However, the main drawback is that the landowner and developer sit on opposite sides of the option table and are thus on the hot seat under many conditions, including the purchase price and the amount of the overrun. This adversarial approach could complicate the conclusion of the agreement and even potentially derail the agreement. The transport contract, in which landowners and developers work in the same way for a common purpose, could therefore be negotiated more easily and therefore concluded. The developer will commit to using its funding, experience and expertise to obtain the land building permit – efforts that are generally at risk to the developer, as the landowner is not expected to provide the funds necessary for further planning. Under an option agreement, if the terms of a section 106 contractual contribution are too demanding in the developer`s eyes, the developer would not exercise the possibility – only the cost of the building permit application and option fees – of the costs actually sunk. A “liquid” land aid agreement does NOT lead to a stamp duty (hoorah!). In fact, most transportation agreements are not “cash” agreements, which may be subject to stamp duty depending on the structure of the transaction, particularly when they fall under Section 44A of the Finance Act 2003. In order to ensure that the transport agreement is properly structured to avoid the LTDS legally or if the structure of the contract is unavoidable, these costs will be taken into account in the agreement between the parties. The country still belongs to them – while the developer works to get the building permit, you can continue to use it for everything you`ve used before. You are asked not to do anything that would increase development costs, or to sell it without informing the developer, but otherwise your use of the country is unfettered. Rebecca Mason, a development and land specialist and head of the Holmes-Hills team of commercial property solicitors, discusses the issue of payment security as part of land promotion agreements.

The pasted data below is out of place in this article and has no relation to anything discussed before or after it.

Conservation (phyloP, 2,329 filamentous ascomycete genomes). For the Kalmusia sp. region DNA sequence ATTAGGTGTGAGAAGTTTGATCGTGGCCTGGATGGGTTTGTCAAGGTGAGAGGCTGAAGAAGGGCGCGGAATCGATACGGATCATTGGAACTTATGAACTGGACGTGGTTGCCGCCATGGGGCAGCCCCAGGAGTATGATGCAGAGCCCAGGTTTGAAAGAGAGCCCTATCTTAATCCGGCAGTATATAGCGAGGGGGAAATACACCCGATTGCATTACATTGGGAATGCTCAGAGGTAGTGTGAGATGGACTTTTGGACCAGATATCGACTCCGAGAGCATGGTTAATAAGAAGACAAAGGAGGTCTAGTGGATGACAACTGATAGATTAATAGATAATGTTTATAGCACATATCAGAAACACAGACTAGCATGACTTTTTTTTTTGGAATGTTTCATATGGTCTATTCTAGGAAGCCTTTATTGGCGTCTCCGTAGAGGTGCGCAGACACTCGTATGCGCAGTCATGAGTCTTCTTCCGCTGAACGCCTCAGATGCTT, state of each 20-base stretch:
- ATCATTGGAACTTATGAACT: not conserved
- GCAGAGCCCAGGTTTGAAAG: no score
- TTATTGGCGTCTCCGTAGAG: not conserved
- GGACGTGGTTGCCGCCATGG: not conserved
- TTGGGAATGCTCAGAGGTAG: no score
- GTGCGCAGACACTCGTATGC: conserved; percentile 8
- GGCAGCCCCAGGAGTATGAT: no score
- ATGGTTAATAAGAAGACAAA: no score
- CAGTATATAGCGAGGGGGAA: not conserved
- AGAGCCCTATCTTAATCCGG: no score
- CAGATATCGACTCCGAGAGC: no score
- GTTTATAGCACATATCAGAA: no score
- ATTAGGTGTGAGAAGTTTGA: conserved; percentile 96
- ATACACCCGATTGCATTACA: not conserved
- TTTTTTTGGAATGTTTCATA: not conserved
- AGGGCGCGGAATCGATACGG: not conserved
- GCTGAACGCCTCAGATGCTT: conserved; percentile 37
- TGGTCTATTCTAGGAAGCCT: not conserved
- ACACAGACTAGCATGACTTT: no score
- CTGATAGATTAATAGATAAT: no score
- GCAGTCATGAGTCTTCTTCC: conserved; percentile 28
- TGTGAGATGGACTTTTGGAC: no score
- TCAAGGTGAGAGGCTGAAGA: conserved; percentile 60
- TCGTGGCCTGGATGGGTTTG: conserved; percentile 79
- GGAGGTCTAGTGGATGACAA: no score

VAT is another potential trap that could seriously take the owner of the land out of pocket. Assuming that the developer collects VAT on its share of the product, but that the lessor is not able to recover VAT, a transport contract for the owner of the land cannot function at all. Instead, it may prefer to sell through an option agreement in the absence of VAT issues. As you can see, there are many ways to secure payments under a land assistance contract, and any particular circumstance will dictate which one is best suited to the transaction. No method is watertight and, since land aid is a development zone, the methods listed below are certainly not exhaustive. So far, there has been no court decision on the effectiveness of the various methods. In most years, there is no security for this payment and the parties will see it as a risk that deserves to be taken. However, as land values continue to rise and more and more promotion agreements are entered into, the importance of future payment by a landowner to a landowner under a land promotion contract should not be underestimated.
While landowners may decide to question the assessment, it takes time and is costly. The developer always has the advantage, because the estimate is based on the building permit and the technical information it provides.